By David Leonard, Adjunct Faculty
Detourism, the first Lab Inquiry in 2013-14, introduced students to augmented reality. Bruce Sterling described Augmented Reality (AR) as “the collision of metaphysics and technology.” The technological agnosticism of the four-week inquiry included the adoption of mobile, projection, print and digital displays as an interface for mediating reality. The projects were designed to extend information spaces beyond the screen to augment participants’ perception. Students incorporated digital and analog processes into augmented “tours.”
Student Sangli Li used the ability of video composite technology to overlay information, graphics and animation over a head-mounted display. In his installation, called Door 19, a participant is led repeatedly through the same doorway. Each time they moved into the space the video overlay revealed an entirely different room.
Hollywood sits in Art Center’s backyard and became the inspiration for Jenny Rodenhouse’s tour. In Minnie Mouse Around Town: A Personal Roving Presence Mascot, participants were treated to a multiple-perspectives tour of Minnie Mouse. Jenny began the inquiry on Hollywood Blvd. where she created a video by strapping a GOPro onto Minnie Mouse. The video revealed the uninhibited interactions of tourists addressing a stranger in costume.
For her tour, Jenny allowed “tourists” to either wear the Minnie costume or to control a sound system worn by Minnie. Those at a remote control station could watch real-time video from Minnie’s point of view, triggering songs, sounds and recordings of phrases from Minnie Mouse that were intended to provoke or charm those who were greeted by Minnie.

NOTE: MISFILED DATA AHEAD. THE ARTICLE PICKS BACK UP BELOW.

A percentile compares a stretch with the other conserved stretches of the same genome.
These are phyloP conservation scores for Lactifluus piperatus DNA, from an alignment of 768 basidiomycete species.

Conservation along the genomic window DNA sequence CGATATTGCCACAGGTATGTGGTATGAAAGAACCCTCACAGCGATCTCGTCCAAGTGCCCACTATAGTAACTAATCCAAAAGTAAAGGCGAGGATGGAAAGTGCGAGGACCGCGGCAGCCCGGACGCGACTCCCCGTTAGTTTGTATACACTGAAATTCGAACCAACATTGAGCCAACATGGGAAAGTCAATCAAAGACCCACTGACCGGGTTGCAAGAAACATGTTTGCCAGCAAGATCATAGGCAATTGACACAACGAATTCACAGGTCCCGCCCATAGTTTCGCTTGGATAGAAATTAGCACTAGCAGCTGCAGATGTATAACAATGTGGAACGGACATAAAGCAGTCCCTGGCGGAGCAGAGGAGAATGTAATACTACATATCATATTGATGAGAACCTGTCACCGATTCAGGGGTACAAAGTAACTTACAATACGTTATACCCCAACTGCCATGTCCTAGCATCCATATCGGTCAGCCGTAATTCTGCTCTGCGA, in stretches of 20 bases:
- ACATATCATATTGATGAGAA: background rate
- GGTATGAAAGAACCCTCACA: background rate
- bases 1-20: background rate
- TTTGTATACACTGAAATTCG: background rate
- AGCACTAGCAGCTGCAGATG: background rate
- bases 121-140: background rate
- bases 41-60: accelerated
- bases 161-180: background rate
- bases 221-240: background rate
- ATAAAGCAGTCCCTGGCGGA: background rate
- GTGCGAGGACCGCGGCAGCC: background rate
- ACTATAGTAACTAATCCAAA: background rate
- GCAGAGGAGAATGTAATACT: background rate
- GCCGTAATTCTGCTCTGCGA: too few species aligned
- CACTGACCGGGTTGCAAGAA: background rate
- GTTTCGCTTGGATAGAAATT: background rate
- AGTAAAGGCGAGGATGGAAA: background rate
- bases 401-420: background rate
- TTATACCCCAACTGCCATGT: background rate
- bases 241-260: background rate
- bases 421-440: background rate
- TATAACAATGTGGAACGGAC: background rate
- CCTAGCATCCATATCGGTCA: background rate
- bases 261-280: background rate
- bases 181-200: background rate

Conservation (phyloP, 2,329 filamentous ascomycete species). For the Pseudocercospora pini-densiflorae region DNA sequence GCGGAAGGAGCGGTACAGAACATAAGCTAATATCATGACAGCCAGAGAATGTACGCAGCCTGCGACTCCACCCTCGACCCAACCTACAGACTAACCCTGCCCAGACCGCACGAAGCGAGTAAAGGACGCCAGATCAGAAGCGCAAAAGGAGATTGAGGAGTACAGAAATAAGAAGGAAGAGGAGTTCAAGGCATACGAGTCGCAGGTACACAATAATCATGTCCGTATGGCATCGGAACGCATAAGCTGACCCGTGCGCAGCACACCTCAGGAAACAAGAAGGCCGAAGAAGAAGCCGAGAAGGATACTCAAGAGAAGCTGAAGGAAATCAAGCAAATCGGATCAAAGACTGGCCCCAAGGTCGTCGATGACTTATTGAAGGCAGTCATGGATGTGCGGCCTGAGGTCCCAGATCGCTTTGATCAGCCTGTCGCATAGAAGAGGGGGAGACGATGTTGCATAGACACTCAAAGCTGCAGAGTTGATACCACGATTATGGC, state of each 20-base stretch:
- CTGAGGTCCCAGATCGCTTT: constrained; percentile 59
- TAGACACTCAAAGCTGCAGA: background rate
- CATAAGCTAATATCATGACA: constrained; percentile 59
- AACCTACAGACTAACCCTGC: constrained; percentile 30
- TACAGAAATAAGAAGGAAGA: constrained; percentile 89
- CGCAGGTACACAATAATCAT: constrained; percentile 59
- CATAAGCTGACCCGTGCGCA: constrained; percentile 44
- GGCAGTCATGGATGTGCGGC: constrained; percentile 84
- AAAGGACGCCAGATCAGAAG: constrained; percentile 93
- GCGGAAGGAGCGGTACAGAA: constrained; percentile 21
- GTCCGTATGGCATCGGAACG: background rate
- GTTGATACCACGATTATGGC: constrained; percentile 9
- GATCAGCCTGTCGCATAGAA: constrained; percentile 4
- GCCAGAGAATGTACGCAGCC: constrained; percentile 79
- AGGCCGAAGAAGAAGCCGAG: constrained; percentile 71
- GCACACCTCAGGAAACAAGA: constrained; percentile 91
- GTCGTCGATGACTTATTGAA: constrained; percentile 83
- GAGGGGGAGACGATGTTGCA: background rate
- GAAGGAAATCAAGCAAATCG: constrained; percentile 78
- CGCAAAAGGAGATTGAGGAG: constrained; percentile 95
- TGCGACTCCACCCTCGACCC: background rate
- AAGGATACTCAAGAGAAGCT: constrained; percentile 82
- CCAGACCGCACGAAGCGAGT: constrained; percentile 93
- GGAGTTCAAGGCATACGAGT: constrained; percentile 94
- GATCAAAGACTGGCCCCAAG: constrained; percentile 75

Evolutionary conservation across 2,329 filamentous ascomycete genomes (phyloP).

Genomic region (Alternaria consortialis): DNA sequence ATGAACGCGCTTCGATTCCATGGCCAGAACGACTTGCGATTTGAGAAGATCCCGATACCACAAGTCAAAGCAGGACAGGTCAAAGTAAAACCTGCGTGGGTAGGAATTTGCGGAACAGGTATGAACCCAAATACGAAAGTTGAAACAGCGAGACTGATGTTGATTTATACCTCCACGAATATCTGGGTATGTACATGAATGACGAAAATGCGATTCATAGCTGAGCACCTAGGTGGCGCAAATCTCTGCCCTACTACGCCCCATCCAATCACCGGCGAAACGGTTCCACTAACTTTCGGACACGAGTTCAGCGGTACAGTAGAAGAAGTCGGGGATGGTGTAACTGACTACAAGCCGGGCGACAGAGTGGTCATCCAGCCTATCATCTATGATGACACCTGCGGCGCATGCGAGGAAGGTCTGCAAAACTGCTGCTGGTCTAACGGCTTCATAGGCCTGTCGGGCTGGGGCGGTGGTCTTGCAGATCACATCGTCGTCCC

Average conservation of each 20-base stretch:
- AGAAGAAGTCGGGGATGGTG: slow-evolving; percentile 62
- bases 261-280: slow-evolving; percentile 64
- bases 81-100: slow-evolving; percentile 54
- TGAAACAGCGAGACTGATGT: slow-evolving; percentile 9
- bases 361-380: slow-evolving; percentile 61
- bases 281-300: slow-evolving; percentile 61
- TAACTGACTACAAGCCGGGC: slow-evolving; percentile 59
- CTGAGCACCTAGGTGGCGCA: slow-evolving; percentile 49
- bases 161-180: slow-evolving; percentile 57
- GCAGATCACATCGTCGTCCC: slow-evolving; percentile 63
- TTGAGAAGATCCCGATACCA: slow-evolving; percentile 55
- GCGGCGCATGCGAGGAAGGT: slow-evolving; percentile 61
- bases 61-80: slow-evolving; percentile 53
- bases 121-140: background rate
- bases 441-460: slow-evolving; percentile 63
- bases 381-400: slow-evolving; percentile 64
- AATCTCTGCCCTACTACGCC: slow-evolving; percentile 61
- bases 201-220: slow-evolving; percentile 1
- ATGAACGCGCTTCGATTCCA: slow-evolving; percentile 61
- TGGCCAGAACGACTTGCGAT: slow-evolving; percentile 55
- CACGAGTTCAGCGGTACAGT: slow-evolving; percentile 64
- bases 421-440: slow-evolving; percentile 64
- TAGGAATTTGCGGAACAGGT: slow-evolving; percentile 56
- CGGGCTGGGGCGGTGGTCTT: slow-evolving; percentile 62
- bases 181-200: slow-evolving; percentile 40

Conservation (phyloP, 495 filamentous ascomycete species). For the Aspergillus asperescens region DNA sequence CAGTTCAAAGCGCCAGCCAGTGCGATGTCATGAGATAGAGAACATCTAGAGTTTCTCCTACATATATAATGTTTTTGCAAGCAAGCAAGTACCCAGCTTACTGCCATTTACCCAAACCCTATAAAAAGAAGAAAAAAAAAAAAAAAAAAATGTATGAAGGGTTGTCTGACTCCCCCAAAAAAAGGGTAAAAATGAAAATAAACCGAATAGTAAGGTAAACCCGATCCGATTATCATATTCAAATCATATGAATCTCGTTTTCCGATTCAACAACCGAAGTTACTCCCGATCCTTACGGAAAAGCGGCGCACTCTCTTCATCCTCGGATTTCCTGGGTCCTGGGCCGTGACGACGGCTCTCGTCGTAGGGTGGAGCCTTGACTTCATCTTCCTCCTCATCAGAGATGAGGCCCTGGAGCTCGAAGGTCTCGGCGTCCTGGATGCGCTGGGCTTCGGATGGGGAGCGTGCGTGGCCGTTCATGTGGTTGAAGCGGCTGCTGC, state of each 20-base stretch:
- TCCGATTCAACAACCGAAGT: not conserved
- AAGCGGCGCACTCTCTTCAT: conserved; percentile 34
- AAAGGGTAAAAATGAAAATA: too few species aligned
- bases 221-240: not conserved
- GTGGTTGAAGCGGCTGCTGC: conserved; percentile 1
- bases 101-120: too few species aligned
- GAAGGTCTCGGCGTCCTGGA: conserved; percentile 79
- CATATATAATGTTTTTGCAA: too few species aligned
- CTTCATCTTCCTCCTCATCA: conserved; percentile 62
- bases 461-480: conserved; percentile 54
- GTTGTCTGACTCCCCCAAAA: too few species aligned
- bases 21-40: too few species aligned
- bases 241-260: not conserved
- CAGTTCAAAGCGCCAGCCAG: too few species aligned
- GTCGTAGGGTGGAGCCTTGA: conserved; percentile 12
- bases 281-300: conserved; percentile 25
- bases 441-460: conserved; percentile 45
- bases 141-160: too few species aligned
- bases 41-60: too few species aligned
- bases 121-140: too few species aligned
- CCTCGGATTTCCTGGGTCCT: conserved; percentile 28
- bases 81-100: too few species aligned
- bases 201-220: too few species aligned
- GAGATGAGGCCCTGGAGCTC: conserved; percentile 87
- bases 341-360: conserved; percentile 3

AR often remains the gimmick sibling to the even more trivialized virtual reality.
Google glass and Oculus Rift style hardware combined with motion capture, face recognition, sensors, GPS, and other detection software could mean several possible futures for AR. QiYuan Li’s psychologically jarring Intimate Tour of Difficult Conversations created an augmented space that mixed live interactive theater with wearable sensors. Tour participants were outfitted with clothing and headphones. They are guided to a waiting room. An actor guided participants through three conversations as three separate characters: a doctor who tells them they have cancer, a detective who accuses them of a crime, and a boss who fires them from their job. To increase the level of discomfort, the conversation was only audible when the actor and the participants were touching.
Tim Kim’s Tour of Fallmark took people through a speculative research and development department that was re-imagining Thanksgiving. The Fallmark Lab allowed participants to investigate the commercialization of Thanksgiving as an immersive environment. Participants were guided through the Lab and took part in research experiments that placed participants in the perspective of a turkey.